After the mild conditions in the previous week, temperatures have been falling and forecasts have been revised to indicate even colder conditions from now into December than previously expected. There have not been any significant supply issues so far. However, with storage reserves severely muted due to the problems at Rough, and suggestions of weak LNG imports, this has reduced the UK’s flexibility should there be any supply or demand shocks. Medium-range storage stocks are still available, but at maximum withdrawal rate, this only provides for close to two weeks of supply. Mitigating this to some degree is the strength of European storage levels. Over the summer, Europe had been importing gas through the UK, and the UK in turn may purchase this gas over the winter, but potentially at a higher cost than if more storage or LNG had been available.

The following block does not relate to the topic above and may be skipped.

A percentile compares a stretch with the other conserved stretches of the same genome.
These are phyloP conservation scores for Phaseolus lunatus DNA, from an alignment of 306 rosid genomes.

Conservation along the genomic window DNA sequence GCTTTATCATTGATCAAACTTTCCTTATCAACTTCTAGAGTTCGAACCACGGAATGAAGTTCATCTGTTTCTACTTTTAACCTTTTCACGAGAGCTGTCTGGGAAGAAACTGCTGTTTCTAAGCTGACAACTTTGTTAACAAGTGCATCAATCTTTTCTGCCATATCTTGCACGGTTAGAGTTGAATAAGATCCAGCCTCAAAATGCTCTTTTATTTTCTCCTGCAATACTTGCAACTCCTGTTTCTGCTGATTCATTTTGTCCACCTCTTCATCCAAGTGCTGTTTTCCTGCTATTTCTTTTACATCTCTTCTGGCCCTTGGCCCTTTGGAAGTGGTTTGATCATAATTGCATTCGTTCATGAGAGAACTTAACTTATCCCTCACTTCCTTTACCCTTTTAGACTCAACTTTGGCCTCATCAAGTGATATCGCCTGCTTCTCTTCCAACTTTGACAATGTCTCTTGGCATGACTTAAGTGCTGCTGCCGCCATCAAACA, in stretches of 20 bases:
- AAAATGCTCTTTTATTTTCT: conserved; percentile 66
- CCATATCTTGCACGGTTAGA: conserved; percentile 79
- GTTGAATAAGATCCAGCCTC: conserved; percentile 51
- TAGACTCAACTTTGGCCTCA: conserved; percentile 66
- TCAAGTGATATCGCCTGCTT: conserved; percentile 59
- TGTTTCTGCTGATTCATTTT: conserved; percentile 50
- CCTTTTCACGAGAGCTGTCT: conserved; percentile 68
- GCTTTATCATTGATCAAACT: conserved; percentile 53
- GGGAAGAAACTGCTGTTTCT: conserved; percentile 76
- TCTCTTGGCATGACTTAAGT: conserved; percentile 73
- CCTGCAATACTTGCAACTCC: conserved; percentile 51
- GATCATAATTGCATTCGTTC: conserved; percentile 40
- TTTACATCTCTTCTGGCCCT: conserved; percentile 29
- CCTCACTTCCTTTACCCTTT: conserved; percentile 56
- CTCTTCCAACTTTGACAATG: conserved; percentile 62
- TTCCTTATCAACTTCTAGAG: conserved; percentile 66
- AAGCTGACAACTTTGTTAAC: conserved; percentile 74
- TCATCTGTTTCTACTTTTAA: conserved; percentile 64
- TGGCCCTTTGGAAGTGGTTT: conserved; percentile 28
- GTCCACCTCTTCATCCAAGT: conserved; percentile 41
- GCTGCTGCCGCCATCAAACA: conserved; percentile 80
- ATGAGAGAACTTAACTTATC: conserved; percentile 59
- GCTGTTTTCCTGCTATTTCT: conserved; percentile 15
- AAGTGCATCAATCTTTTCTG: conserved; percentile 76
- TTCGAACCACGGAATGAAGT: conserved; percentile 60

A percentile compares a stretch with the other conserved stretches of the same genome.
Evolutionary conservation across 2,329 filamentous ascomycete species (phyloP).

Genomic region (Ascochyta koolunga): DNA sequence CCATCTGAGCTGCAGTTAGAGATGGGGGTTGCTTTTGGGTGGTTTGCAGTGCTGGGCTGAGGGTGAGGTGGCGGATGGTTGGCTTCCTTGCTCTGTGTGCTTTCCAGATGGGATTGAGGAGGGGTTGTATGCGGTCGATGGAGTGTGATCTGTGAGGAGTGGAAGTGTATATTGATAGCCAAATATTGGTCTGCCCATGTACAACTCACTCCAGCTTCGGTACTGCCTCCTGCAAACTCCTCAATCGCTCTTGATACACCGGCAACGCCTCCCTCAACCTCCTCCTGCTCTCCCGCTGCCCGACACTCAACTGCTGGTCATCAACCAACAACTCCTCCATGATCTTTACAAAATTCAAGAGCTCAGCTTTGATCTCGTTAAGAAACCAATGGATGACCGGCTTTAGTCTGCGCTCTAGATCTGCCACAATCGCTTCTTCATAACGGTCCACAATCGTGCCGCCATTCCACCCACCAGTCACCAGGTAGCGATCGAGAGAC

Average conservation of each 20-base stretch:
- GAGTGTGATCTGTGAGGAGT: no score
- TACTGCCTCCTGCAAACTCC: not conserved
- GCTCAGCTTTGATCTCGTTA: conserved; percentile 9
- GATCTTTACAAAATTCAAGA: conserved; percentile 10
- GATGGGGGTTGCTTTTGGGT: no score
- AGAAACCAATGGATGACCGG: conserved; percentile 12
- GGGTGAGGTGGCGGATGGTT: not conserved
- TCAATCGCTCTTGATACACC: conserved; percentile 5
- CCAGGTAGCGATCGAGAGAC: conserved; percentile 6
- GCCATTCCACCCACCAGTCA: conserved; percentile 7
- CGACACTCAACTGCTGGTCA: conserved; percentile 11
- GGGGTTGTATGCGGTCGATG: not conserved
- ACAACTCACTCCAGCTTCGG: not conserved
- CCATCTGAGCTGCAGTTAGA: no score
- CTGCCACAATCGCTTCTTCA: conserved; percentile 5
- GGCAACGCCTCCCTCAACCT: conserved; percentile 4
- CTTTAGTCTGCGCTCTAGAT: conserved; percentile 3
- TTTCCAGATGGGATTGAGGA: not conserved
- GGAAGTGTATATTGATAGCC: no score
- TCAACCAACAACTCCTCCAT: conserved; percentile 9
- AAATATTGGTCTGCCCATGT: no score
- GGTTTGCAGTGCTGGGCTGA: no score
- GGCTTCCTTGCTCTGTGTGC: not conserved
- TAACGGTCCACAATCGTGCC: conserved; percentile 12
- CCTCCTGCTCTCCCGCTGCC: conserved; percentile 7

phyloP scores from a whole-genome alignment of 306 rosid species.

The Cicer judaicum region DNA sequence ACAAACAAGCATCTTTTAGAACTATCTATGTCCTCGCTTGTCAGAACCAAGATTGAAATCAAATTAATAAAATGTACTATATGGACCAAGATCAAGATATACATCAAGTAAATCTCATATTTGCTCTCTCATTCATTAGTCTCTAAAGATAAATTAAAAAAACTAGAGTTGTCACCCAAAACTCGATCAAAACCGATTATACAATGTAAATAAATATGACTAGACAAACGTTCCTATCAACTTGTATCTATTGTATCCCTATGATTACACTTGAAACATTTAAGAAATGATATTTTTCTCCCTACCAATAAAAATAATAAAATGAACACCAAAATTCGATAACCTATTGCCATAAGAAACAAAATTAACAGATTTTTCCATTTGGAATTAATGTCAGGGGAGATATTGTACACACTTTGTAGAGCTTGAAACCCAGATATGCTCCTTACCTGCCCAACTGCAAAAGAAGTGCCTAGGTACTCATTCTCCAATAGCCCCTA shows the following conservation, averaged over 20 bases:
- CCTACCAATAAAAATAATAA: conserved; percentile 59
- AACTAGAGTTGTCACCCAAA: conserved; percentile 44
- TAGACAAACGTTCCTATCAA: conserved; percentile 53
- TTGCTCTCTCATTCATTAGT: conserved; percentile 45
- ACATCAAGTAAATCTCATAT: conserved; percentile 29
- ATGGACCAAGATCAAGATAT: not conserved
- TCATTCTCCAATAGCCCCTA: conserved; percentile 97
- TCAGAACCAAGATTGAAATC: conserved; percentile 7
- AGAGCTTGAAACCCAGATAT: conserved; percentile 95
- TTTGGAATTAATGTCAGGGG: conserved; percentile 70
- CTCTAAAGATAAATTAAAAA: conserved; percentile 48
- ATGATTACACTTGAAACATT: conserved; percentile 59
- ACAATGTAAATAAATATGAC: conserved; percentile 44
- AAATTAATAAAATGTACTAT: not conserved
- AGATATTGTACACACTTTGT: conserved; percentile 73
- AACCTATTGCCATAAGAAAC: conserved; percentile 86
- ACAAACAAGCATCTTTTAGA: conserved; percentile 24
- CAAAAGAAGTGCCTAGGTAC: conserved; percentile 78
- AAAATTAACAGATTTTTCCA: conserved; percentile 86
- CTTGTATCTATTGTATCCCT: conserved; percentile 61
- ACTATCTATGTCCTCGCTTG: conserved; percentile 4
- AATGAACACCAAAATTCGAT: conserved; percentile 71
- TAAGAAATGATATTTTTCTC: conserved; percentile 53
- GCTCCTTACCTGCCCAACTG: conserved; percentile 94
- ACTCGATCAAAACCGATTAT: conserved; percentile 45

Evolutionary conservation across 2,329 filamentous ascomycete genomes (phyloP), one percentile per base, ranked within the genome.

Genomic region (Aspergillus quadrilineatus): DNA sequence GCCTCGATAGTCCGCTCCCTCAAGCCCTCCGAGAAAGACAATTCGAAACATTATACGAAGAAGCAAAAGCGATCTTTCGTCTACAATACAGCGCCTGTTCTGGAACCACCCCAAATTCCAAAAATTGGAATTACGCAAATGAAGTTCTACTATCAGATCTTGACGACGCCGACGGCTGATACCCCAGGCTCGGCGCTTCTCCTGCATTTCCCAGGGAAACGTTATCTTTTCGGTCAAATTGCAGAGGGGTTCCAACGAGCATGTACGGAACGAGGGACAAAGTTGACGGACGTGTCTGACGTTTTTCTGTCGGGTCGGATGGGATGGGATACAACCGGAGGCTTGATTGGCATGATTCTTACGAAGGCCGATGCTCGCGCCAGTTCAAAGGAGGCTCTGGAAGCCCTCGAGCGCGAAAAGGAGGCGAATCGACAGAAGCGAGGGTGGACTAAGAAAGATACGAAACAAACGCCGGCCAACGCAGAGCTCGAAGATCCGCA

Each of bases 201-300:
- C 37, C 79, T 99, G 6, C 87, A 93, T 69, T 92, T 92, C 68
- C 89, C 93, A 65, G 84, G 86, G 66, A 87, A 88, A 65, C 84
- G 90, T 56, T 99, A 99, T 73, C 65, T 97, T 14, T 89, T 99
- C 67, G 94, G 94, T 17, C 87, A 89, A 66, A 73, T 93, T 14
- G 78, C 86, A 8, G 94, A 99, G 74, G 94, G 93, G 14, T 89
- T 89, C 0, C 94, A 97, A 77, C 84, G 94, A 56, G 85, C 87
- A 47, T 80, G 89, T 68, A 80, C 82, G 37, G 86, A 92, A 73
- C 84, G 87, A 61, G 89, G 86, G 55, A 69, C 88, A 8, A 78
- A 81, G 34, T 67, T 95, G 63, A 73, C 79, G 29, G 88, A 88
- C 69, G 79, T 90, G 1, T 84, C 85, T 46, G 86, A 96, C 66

Power prices have remained elevated, supported by both stronger gas and coal prices, as well as carbon contracts holding above €7. As well as the costs of fossil-fuel generation pulling power prices higher, expectations of higher demand were also price supportive. Recent forecasts suggest conditions are expected to turn even colder next week and into December. National Grid has also indicated that supply margins will tighten at the start of December as 1.5GW of gas-fired generation goes on maintenance while demand increases. The potential for supply tightness may be mitigated by strong wind output, which has increased in the last week and is expected to hold at elevated levels above 5GW through to the start of December. However, should this not emerge, then the reliance on coal-fired generation could increase, supporting prices.